The governor’s office said the state may see more budget rescissions designed to take aim at a revenue shortfall.
According to projections from Comptroller Kevin Lembo, the state is looking at a $120 million revenue shortfall.
Gov. Dannel Malloy said he wants a bipartisan meeting to discuss the state’s short-term and long-term budget outlook.
“More hard decisions have to be made and I am here to say we should make them together with each party involved,” Malloy said.
Malloy said that with Wall Street on a significant downturn, further tough decisions need to be made. He added while unemployment is down, people are making less money.
“We’ve heard the calls and seen the press releases,” Malloy said. “Now we’ll have an opportunity for all of us to talk about specific, concrete ideas to move Connecticut forward.”
Revenue forecasts show a need for millions more in cuts following last month's rescissions. The last round of cuts could affect hospitals and social services. Democratic leaders are proposing a 2.5 percent cut across the board.
Malloy said he encouraged leaders from both political parties to develop their own realistic and concrete proposals in order to be part of the solution.
"We should have a special session,” House Rep. Brendan Sharkey said. “I had previously not wanted to do one because it had not risen the level of the 1 percent."
When the deficit is one percent of the general fund, the governor must have a mitigation plan, which basically means more cuts.
"Collaboration across branches, politics and agencies ensures that necessary spending cuts are made only after the most thoughtful and transparent process. As I reported earlier this month, spending cuts may be warranted - but the consequences of any cut should be vetted through a collaborative nonpartisan process to ensure that rescissions are carefully designed to solve, rather than create new, economic harm," Lembo said.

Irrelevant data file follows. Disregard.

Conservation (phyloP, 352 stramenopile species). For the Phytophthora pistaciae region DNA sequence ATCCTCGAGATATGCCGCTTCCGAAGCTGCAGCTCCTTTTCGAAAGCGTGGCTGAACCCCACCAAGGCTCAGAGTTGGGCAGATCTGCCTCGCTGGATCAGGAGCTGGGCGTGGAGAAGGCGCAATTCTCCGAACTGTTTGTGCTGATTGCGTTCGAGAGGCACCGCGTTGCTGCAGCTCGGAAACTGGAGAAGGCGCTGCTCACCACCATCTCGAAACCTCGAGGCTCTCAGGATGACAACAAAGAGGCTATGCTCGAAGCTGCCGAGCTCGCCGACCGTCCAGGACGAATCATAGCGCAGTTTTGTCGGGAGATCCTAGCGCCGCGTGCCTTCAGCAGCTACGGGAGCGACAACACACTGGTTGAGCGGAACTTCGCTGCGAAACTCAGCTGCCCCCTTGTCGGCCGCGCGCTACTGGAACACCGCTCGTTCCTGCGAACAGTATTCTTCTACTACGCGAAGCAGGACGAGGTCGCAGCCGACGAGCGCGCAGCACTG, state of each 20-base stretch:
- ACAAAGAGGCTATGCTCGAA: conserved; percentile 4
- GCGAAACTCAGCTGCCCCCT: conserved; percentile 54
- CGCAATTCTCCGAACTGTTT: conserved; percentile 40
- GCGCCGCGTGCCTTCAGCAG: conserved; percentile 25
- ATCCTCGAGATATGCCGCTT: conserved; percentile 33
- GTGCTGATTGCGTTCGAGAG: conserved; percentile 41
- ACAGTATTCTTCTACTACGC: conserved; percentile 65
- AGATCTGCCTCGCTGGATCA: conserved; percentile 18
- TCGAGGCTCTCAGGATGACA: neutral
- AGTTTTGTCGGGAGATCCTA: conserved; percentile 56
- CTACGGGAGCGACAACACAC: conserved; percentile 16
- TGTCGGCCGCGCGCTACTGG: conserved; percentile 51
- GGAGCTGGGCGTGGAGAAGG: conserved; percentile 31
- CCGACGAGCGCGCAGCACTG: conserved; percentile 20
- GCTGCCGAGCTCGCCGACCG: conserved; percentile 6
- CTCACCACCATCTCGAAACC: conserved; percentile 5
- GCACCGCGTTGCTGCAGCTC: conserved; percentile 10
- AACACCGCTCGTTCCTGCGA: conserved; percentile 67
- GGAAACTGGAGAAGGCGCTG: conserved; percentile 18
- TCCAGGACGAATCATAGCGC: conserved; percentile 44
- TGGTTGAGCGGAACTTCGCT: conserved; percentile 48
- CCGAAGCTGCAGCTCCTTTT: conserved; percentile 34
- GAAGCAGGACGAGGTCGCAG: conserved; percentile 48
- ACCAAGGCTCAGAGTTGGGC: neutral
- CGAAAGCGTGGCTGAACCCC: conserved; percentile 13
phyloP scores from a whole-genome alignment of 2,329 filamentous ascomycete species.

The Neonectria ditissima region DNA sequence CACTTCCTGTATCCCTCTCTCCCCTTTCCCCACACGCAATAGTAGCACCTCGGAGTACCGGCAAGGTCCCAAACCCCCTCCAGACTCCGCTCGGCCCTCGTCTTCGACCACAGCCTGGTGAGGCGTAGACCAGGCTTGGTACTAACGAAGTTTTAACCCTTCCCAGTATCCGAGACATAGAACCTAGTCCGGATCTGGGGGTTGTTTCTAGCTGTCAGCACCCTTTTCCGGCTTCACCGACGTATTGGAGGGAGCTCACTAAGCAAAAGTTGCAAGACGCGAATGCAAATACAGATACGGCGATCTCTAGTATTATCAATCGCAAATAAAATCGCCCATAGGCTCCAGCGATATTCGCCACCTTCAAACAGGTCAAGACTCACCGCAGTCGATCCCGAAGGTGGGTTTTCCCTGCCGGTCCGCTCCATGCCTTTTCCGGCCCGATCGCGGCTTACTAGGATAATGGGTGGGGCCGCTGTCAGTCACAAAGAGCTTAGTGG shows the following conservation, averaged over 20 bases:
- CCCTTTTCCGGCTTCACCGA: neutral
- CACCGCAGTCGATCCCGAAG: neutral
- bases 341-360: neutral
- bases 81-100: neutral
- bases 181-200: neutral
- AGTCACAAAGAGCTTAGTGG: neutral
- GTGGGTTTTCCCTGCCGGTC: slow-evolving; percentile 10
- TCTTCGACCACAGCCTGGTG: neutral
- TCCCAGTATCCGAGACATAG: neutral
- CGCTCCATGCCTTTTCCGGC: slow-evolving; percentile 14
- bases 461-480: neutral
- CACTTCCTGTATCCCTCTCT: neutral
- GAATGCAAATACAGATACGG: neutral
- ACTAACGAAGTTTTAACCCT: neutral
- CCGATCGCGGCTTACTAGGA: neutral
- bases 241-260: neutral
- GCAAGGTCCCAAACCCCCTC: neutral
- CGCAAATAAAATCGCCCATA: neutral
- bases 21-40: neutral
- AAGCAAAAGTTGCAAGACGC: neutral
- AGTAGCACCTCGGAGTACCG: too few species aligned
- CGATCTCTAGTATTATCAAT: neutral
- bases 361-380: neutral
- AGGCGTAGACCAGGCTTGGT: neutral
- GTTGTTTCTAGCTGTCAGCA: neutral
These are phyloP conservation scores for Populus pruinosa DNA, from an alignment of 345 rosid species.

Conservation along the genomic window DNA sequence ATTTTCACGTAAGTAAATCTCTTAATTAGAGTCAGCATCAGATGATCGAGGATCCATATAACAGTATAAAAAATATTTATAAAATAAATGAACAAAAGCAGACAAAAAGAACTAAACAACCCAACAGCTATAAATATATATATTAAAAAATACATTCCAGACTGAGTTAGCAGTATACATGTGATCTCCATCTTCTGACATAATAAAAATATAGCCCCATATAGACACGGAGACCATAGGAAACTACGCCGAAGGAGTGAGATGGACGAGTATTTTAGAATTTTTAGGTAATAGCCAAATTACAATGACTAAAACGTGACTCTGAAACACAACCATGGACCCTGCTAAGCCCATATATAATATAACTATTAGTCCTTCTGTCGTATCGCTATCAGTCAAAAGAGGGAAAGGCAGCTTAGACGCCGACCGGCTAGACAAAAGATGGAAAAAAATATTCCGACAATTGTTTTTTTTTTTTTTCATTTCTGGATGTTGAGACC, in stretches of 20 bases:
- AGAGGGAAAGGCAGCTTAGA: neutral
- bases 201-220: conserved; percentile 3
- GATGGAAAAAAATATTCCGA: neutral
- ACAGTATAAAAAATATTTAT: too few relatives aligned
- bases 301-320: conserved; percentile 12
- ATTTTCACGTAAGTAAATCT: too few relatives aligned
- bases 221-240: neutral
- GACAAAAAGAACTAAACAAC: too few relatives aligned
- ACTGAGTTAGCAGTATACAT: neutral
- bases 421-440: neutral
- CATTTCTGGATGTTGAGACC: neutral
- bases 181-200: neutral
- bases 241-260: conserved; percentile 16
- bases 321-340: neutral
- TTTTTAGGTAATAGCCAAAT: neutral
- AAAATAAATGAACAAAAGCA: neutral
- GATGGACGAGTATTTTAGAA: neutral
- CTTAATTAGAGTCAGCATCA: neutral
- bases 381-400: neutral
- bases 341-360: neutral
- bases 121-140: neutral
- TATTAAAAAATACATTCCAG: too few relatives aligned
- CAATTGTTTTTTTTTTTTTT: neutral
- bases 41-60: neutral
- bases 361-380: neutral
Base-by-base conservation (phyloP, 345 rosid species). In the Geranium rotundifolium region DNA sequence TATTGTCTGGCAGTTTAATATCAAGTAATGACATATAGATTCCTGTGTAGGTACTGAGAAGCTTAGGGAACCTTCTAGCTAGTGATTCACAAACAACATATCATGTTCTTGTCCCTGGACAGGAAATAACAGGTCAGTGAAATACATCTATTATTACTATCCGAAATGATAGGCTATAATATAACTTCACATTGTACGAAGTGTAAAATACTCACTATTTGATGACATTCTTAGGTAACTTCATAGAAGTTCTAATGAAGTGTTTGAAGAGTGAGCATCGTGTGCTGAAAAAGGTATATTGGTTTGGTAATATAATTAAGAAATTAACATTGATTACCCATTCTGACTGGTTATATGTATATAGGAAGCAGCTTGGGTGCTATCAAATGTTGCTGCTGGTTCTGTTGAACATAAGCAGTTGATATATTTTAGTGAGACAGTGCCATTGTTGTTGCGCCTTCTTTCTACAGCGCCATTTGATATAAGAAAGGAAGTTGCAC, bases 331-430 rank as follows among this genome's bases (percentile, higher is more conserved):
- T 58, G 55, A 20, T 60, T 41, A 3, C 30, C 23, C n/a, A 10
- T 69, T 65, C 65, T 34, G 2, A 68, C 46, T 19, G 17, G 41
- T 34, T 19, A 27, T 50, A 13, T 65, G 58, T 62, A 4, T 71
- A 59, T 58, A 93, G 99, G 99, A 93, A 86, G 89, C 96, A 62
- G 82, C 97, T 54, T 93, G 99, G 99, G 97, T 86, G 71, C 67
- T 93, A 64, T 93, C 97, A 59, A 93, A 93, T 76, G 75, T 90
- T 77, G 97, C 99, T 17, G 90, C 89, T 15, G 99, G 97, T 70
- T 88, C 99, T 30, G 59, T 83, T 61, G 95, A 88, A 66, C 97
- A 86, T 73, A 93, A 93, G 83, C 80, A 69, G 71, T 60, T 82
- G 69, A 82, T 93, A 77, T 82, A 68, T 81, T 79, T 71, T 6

Malloy said the state must use the economic reality of the moment to have a real discussion.
“It’s time for all of us to make tough decisions and make them together,” Malloy said.
Malloy and his office said the Republicans’ plan included labor concessions, which were unrealistic and came short of balancing the budget.
"He’s not calling anybody's bluff. We know this governor,” state Sen. Len Fasano, who is the Republican minority leader, said. “If he felt strongly about something he would stay here. The bottom line is we have always been crystal clear. You want a conversation about numbers. Let’s have a conversation about numbers."
Last month, Malloy announced more than $102 million in budget rescissions. The rescissions affected the Executive Branch agencies and the Judicial Branch.
The governor's unusual gesture to include Republicans also comes when he's losing ground among Connecticut voters. The latest Quinnipiac poll shows Malloy's approval rating is at an all-time low.
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